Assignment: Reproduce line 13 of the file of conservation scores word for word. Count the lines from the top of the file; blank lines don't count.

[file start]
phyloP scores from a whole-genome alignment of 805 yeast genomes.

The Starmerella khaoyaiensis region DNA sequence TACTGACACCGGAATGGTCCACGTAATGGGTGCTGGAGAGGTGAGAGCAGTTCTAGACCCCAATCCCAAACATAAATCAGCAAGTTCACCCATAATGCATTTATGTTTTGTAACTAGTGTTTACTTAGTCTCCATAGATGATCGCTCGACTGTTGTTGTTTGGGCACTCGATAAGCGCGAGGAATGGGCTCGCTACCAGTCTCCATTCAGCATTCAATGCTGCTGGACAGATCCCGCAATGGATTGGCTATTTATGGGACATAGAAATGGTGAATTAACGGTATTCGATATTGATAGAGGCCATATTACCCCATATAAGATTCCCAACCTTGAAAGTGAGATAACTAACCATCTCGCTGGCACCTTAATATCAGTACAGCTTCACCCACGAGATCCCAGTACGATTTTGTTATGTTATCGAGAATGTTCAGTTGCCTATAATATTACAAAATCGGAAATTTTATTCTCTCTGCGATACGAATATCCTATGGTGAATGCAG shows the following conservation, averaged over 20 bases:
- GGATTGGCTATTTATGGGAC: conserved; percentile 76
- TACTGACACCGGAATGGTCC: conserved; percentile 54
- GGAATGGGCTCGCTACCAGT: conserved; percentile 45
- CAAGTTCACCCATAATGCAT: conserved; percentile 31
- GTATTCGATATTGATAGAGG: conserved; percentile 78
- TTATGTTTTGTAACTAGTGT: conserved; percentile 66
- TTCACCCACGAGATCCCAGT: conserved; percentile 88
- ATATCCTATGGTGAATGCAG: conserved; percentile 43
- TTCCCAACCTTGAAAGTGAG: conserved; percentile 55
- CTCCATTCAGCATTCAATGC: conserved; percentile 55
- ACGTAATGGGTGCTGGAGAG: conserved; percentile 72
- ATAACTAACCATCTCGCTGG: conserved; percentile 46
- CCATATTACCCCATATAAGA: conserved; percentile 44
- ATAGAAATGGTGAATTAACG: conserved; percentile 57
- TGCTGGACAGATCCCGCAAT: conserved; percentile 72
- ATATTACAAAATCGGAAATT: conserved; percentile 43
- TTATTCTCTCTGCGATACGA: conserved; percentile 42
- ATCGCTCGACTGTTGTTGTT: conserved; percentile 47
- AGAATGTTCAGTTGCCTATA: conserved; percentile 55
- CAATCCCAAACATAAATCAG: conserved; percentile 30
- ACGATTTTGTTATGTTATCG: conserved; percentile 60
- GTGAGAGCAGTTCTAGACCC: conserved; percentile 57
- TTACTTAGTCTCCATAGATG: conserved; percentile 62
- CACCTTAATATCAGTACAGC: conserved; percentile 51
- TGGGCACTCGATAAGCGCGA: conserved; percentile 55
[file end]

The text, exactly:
- ACGTAATGGGTGCTGGAGAG: conserved; percentile 72